Back to School COUNTDOWN
Week 5: Bedtime
Begin rolling bedtime back to a reasonable hour.
I know it’s still summer and only the beginning of August, but if you roll bedtime back by 10 or 15 minutes a week, you can get back to a reasonable bedtime by the time school rolls around and your little darlings won’t notice the difference.
Similarly, begin moving waking times up the same way. To avoid alarms or other giveaways, begin making breakfast, very loudly, about 30 minutes before you want them to actually be up, so that they will actually be vertical about 15 minutes earlier than the week before. This works just was well with vacuuming, and playing your favorite song on the radio.
Week 4: Clear out the Clutter
If your kids are anything like mine there should be about a foot high mountain of clutter obliterating what used to pass for their desks, and at least a couple of drawers (or closet) full of clothes consisting of no less than three different sizes - none of which fit by the end of summer.
Before you even begin to think about back to school shopping, clear out the clutter. Clean off the desk, and donate old or ill-fitting clothes. If the heat induced sibling rivalry just gave way on your last nerve this is a perfect opportunity to get even by making them try on all of it to ‘see what fits’. If you’re feeling more generous, just bag it up and call the local good will. They’ll even come pick it up.
Next create a calm, orderly place where your child can focus on his daily school work, and easily find what he needs. Place a large peg-board or black board behind their desk to help them organize their weekly workload. Clip cups or mason jars to the peg boards to organize at-home school supplies. Keeping surfaces clean ad clutter free is shown to help kids remain calm and focus during extended tasks.
Week 3: The List
Go dig out your child’s backpack from where it was strewn on the last day of school. It’s probably still in the same spot it was left back in June. Once you’ve found it, locate the supply lit for the upcoming year, and toss everything else in there. No one needs 3 month old snacks left over from the end of year party. Then make a plan of attack.
Plan and Prioritize the List
Before you buy anything, take a good look at the list. Most likely you already have some of these items already either left over from previous years or older siblings. Your child may not agree but crayons used a couple of times before are just as good as new ones, and they really don’t have the cooties if big brother or sister used them first.
Next, think about use. Most teachers put everything for the entire year on the list for the beginning of the school year - but many items just won’t be used for another couple of months or even the second half of the year. To avoid a big bill and help spread the cost over time, consider buying what is needed to begin the year, and schedule a few monthly supply purchases every month or two. If you’re feeling especially proactive contact other parents in the class and see if you can arrange a schedule to deliver general classroom supplies like tissues, paper towels and disinfecting wipes monthly rather than bombarding the teacher with 20 of each on the first day.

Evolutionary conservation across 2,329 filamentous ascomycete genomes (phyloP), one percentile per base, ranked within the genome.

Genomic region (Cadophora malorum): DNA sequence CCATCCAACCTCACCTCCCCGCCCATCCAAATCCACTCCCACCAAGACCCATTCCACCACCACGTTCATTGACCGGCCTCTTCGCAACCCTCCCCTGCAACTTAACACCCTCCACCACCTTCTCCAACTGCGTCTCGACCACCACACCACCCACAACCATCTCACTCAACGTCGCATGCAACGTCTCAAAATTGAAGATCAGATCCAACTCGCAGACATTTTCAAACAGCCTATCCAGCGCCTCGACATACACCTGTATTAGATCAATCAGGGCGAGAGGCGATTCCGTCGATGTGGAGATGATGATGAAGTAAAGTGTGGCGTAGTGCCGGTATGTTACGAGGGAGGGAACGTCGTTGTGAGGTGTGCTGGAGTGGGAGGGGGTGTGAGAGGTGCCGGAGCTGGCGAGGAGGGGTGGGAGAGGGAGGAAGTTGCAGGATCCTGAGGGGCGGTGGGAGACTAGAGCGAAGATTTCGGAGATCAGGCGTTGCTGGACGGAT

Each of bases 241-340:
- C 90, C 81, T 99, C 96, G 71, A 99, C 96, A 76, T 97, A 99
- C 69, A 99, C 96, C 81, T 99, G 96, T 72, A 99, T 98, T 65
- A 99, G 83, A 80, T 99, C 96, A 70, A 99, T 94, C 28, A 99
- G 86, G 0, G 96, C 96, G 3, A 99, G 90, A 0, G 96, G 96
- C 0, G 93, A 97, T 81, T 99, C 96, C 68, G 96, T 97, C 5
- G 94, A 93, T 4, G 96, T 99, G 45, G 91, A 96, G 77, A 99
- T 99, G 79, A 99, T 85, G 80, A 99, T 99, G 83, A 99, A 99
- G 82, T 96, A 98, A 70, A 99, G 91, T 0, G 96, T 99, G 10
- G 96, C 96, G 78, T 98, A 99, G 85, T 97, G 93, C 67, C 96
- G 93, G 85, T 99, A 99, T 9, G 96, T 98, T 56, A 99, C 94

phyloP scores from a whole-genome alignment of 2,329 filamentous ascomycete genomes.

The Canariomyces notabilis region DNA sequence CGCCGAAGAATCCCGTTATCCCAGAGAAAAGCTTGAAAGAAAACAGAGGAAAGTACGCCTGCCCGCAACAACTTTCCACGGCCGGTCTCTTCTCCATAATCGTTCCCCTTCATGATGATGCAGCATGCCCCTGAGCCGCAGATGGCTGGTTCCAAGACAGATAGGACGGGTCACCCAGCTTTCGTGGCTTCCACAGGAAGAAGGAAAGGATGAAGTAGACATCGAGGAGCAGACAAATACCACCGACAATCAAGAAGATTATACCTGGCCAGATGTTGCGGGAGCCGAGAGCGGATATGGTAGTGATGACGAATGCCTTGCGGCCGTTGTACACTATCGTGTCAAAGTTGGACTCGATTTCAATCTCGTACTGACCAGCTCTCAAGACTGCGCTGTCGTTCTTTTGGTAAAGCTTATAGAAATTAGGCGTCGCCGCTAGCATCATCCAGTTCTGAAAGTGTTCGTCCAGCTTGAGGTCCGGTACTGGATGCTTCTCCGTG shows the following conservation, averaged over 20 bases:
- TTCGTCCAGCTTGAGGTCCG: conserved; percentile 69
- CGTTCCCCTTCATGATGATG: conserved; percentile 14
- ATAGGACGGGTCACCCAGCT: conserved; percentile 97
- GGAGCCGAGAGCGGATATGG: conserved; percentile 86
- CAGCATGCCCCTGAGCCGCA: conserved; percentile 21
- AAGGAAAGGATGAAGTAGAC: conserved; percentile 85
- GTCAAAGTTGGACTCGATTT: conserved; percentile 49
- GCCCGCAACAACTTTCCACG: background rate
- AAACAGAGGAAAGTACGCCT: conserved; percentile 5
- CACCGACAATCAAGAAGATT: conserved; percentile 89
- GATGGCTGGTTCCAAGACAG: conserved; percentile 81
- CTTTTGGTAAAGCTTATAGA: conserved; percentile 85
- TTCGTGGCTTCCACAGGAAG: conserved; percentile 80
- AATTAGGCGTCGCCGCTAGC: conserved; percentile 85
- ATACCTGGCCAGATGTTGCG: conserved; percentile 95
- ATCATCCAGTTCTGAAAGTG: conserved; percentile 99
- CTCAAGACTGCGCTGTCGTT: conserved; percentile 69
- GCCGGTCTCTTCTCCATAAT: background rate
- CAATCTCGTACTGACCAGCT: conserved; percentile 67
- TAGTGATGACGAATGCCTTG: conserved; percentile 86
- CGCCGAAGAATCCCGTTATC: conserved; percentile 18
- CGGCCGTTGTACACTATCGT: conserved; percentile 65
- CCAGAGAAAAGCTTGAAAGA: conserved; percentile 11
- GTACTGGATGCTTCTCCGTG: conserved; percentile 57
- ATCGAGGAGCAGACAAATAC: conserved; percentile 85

Week 2: The Morning Routine
I’m not going to lie. Getting yourself, and a couple of little people, ready for the day looking somewhat presentable and on time is a major challenge.
The key is to have it all organized in an easy to follow, visual planner. Be sure to clearly list any items you want your children to do on their own – from making their beds, getting dressed, to packing their backpacks. Attach a marker to it with a string and paste it on your child’s bedroom door at their eye level. Read through each item together, talk about your expectations, and practice making beds together.
Set an egg timer. My kids will try on - and discard - three or four outfits and throw three or four tantrums over their clothes if I let this process go on for too long. Set a timer to mark the point at which all items should be completed. Or if you’re really organized, set multiples, one for each item on the list.
Last go ahead and make the dreaded trip to purchase the supplies necessary for the first few weeks of school. If you’re like me and will do anything to avoid waiting on line at Staples, order on-line. Most places offer free shipping, so there’s no down side.
Week 1: Dry Run & Reward System
Pick out a small reward for your child. This can be anything from a favorite desert to a small toy or trip to the movies. Place it some place where your child can see it, but cannot reach it. If it’s not something that can be ‘placed’ try making a picture of it and using that as a stand in.
Set morning alarm clocks and practice getting up and going through your morning routine. When you’ve successfully completed a whole week, your child has officially earned the reward. If you are struggling with this, a series of smaller rewards for smaller steps along the way works just as well.
Pack their backpacks. I still remember the excitement I felt filling my backpack with my new notebooks and supplies. Do this together and you’ll both have this shared memory for year to come. Label notebooks by subject & color-code them. Pack crayons in an outer zippered compartment to avoid breakage. Place newly sharpened pencils inside pencil cases together with sharpeners and scissors. Ideally the pencil case will be secured inside binders. This is neater, avoids accidental poking, and gives your child’s supplies a place to ‘live’ so they always know where they are.
Congratulations, you made it. Now you’re home free!
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